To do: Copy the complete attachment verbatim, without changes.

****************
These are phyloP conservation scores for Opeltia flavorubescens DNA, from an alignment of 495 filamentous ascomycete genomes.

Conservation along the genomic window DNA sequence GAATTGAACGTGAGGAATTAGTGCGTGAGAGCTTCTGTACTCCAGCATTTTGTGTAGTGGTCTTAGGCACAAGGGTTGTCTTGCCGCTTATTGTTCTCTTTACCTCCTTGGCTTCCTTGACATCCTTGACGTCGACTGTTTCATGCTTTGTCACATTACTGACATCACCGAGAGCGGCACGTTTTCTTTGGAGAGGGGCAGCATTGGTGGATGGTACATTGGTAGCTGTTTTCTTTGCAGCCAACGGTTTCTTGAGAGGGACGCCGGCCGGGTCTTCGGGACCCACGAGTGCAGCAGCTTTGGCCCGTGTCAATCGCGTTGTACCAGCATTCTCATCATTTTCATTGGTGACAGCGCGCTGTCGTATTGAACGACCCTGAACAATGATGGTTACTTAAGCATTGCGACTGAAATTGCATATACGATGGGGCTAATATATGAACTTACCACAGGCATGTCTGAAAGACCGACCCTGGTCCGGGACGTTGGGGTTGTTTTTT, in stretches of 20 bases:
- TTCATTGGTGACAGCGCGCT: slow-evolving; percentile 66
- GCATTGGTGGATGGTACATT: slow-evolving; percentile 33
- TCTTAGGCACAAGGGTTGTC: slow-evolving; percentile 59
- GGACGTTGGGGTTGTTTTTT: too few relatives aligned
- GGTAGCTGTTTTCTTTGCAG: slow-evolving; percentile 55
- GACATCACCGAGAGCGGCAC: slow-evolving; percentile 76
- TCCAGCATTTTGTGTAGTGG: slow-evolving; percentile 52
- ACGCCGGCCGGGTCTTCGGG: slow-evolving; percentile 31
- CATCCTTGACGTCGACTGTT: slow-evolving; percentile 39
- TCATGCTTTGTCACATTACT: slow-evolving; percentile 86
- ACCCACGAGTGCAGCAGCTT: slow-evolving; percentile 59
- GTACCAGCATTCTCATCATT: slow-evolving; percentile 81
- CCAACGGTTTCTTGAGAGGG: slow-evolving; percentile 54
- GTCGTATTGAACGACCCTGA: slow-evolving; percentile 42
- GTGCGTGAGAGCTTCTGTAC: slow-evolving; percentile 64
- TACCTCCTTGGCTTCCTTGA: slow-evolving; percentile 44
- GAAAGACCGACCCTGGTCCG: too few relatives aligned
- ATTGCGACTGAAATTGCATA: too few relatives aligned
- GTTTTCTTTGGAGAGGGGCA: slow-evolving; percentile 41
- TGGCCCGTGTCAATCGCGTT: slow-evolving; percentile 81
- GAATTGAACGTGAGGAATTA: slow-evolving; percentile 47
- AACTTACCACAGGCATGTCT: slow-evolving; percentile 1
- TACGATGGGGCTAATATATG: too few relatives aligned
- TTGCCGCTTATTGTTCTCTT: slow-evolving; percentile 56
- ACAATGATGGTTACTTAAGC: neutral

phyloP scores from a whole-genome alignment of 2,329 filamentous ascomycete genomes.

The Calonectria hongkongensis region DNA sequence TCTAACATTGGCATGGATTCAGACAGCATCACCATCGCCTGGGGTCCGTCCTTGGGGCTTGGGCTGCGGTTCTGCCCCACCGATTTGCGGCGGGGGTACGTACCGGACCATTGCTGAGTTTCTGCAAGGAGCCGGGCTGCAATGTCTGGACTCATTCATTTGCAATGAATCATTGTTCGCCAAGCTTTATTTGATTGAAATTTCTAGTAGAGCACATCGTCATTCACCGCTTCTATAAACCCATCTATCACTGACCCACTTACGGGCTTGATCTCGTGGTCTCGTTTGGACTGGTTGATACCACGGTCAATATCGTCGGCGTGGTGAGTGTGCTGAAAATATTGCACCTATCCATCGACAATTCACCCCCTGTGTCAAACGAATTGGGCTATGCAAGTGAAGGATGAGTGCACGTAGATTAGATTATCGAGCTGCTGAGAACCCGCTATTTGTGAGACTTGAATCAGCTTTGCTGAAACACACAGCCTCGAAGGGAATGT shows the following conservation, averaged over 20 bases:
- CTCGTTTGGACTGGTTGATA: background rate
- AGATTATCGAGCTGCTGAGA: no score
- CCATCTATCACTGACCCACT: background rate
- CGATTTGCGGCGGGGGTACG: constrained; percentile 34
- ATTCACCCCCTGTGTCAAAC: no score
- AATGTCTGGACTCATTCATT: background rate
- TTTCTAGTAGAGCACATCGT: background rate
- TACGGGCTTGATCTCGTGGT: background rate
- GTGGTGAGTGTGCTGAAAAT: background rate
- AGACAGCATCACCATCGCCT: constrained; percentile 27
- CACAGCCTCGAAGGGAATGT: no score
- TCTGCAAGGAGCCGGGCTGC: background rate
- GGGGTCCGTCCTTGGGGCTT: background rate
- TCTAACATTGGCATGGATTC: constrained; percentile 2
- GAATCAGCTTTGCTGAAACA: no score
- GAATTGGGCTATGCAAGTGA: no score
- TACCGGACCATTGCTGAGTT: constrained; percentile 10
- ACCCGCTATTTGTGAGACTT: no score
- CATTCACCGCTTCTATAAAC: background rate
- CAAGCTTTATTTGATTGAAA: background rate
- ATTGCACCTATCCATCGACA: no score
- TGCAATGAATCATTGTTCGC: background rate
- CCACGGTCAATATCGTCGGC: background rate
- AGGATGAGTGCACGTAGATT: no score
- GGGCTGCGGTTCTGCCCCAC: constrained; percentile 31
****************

These are phyloP conservation scores for Opeltia flavorubescens DNA, from an alignment of 495 filamentous ascomycete genomes.

Conservation along the genomic window DNA sequence GAATTGAACGTGAGGAATTAGTGCGTGAGAGCTTCTGTACTCCAGCATTTTGTGTAGTGGTCTTAGGCACAAGGGTTGTCTTGCCGCTTATTGTTCTCTTTACCTCCTTGGCTTCCTTGACATCCTTGACGTCGACTGTTTCATGCTTTGTCACATTACTGACATCACCGAGAGCGGCACGTTTTCTTTGGAGAGGGGCAGCATTGGTGGATGGTACATTGGTAGCTGTTTTCTTTGCAGCCAACGGTTTCTTGAGAGGGACGCCGGCCGGGTCTTCGGGACCCACGAGTGCAGCAGCTTTGGCCCGTGTCAATCGCGTTGTACCAGCATTCTCATCATTTTCATTGGTGACAGCGCGCTGTCGTATTGAACGACCCTGAACAATGATGGTTACTTAAGCATTGCGACTGAAATTGCATATACGATGGGGCTAATATATGAACTTACCACAGGCATGTCTGAAAGACCGACCCTGGTCCGGGACGTTGGGGTTGTTTTTT, in stretches of 20 bases:
- TTCATTGGTGACAGCGCGCT: slow-evolving; percentile 66
- GCATTGGTGGATGGTACATT: slow-evolving; percentile 33
- TCTTAGGCACAAGGGTTGTC: slow-evolving; percentile 59
- GGACGTTGGGGTTGTTTTTT: too few relatives aligned
- GGTAGCTGTTTTCTTTGCAG: slow-evolving; percentile 55
- GACATCACCGAGAGCGGCAC: slow-evolving; percentile 76
- TCCAGCATTTTGTGTAGTGG: slow-evolving; percentile 52
- ACGCCGGCCGGGTCTTCGGG: slow-evolving; percentile 31
- CATCCTTGACGTCGACTGTT: slow-evolving; percentile 39
- TCATGCTTTGTCACATTACT: slow-evolving; percentile 86
- ACCCACGAGTGCAGCAGCTT: slow-evolving; percentile 59
- GTACCAGCATTCTCATCATT: slow-evolving; percentile 81
- CCAACGGTTTCTTGAGAGGG: slow-evolving; percentile 54
- GTCGTATTGAACGACCCTGA: slow-evolving; percentile 42
- GTGCGTGAGAGCTTCTGTAC: slow-evolving; percentile 64
- TACCTCCTTGGCTTCCTTGA: slow-evolving; percentile 44
- GAAAGACCGACCCTGGTCCG: too few relatives aligned
- ATTGCGACTGAAATTGCATA: too few relatives aligned
- GTTTTCTTTGGAGAGGGGCA: slow-evolving; percentile 41
- TGGCCCGTGTCAATCGCGTT: slow-evolving; percentile 81
- GAATTGAACGTGAGGAATTA: slow-evolving; percentile 47
- AACTTACCACAGGCATGTCT: slow-evolving; percentile 1
- TACGATGGGGCTAATATATG: too few relatives aligned
- TTGCCGCTTATTGTTCTCTT: slow-evolving; percentile 56
- ACAATGATGGTTACTTAAGC: neutral

phyloP scores from a whole-genome alignment of 2,329 filamentous ascomycete genomes.

The Calonectria hongkongensis region DNA sequence TCTAACATTGGCATGGATTCAGACAGCATCACCATCGCCTGGGGTCCGTCCTTGGGGCTTGGGCTGCGGTTCTGCCCCACCGATTTGCGGCGGGGGTACGTACCGGACCATTGCTGAGTTTCTGCAAGGAGCCGGGCTGCAATGTCTGGACTCATTCATTTGCAATGAATCATTGTTCGCCAAGCTTTATTTGATTGAAATTTCTAGTAGAGCACATCGTCATTCACCGCTTCTATAAACCCATCTATCACTGACCCACTTACGGGCTTGATCTCGTGGTCTCGTTTGGACTGGTTGATACCACGGTCAATATCGTCGGCGTGGTGAGTGTGCTGAAAATATTGCACCTATCCATCGACAATTCACCCCCTGTGTCAAACGAATTGGGCTATGCAAGTGAAGGATGAGTGCACGTAGATTAGATTATCGAGCTGCTGAGAACCCGCTATTTGTGAGACTTGAATCAGCTTTGCTGAAACACACAGCCTCGAAGGGAATGT shows the following conservation, averaged over 20 bases:
- CTCGTTTGGACTGGTTGATA: background rate
- AGATTATCGAGCTGCTGAGA: no score
- CCATCTATCACTGACCCACT: background rate
- CGATTTGCGGCGGGGGTACG: constrained; percentile 34
- ATTCACCCCCTGTGTCAAAC: no score
- AATGTCTGGACTCATTCATT: background rate
- TTTCTAGTAGAGCACATCGT: background rate
- TACGGGCTTGATCTCGTGGT: background rate
- GTGGTGAGTGTGCTGAAAAT: background rate
- AGACAGCATCACCATCGCCT: constrained; percentile 27
- CACAGCCTCGAAGGGAATGT: no score
- TCTGCAAGGAGCCGGGCTGC: background rate
- GGGGTCCGTCCTTGGGGCTT: background rate
- TCTAACATTGGCATGGATTC: constrained; percentile 2
- GAATCAGCTTTGCTGAAACA: no score
- GAATTGGGCTATGCAAGTGA: no score
- TACCGGACCATTGCTGAGTT: constrained; percentile 10
- ACCCGCTATTTGTGAGACTT: no score
- CATTCACCGCTTCTATAAAC: background rate
- CAAGCTTTATTTGATTGAAA: background rate
- ATTGCACCTATCCATCGACA: no score
- TGCAATGAATCATTGTTCGC: background rate
- CCACGGTCAATATCGTCGGC: background rate
- AGGATGAGTGCACGTAGATT: no score
- GGGCTGCGGTTCTGCCCCAC: constrained; percentile 31